Richmond defenses

Fort Brady, shown here in Infrared, was one of a string of forts surrounding Richmond to protect it from attacks by Union forces. No attacks actually got to Richmond, although a couple of days after the cessation of hostilities, Lincoln went to Richmond to sit in Jefferson Davis’ chair. For additional art, click on Collections […]

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Sandy Hook: Fording the Potomac

/p> At this spot the Potomac is extremely shallow during most of the year, so many travelers and others before about 1940 used the fords to cross the river. During the Civil War, the area was a great route for smugglers, troops crossing into unfriendly territory, of for slaves seeking freedom in the North. The […]

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Harper’s Ferry Transport Confluence

At this site the primary methods of transportation come together. In the immediate foreground we have the C&O Canal heading west to Cumberland and beyond, the railroad splitting to head north and west, and behind it, the Shenandoah joining the Potomac River. The city was the site of John Brown’s Raid in 1859 and Lee’s […]

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Frayser’s Farm

The Battle of Frayser’s Farm near Richmond was the sixth of the Seven Days’ Battles between US Gen McClellan and CS Gen Lee and involved many units from both armies as McClellan tried unsuccessfully to capture Richmond (again). Today the farm is the Glendale National Cemetery and while it sounds nice, I’m sure the locals […]

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James River Roads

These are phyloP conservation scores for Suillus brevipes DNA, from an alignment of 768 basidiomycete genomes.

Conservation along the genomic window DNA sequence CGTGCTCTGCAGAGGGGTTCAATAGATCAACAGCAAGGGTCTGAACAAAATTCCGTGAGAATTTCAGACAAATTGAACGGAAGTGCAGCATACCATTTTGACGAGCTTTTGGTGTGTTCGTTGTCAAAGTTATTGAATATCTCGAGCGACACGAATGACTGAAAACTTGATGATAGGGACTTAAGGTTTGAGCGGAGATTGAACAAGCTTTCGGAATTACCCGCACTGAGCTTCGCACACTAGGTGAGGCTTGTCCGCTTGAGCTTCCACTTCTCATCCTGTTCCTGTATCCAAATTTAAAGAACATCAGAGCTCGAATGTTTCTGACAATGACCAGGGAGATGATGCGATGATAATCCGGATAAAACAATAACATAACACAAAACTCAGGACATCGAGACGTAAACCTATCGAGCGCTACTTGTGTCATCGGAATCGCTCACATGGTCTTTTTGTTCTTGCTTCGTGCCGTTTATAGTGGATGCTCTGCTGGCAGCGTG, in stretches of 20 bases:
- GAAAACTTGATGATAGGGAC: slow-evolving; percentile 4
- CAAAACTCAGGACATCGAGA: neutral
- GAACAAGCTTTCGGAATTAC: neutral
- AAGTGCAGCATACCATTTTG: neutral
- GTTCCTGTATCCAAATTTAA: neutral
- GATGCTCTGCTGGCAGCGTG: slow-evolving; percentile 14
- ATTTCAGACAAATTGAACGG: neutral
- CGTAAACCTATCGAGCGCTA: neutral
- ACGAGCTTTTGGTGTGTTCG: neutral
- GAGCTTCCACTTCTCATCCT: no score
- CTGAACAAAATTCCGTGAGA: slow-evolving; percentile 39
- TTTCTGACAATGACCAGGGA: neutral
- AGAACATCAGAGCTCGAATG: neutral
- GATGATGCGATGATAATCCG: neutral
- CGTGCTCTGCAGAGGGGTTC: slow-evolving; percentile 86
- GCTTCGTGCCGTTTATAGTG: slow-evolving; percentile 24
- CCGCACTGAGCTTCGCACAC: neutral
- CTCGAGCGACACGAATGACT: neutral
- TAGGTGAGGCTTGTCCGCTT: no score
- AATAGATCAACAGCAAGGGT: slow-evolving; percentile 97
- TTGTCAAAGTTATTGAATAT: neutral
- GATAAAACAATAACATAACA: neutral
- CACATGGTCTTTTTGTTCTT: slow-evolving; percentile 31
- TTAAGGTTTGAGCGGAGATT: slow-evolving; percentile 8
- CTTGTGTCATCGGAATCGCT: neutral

Appomattox & James Rivers Roads, site of US Army Quartermaster Corps docks and stores of cannon, muskets, ammunition, and various supplies for the siege of Petersburg, were stocked here during the 10-month siege. Nearby was the battlefront home of US General Grant, which after the War was disassembled and taken to show to the public […]

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Gettysburg Dead, Richmond

Also in the 9-mile long wagon train after Lee’s defeat at Gettysburg, were scores of wounded Confederates with injuries not severe enough to kill them, but severe enough to require a journey home to Richmond. Richmond’s Hospital Number One, is said to have taken in hundreds or thousands of injured Union and Confederate soldiers. Their […]

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McLean House

The McLean house at Appomattox is where CS Gen Lee surrendered his remaining troops to Gen US Grant on April 9, 1865. The two generals met, signed a few documents, and then Gen Grant graciously gave the Confederate troops the freedom to take their weapons home if they promised to not take up arms against […]

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Road to Appomattox

The road the Confederate troops took to the surrender point at McLean House took them along this route and past the house where CS Gen. Lee surrendered to US Gen. Grant on April 9, 1865. Although many believe it is the last surrender, the later surrender of CS General Johnston to US General Sherman was […]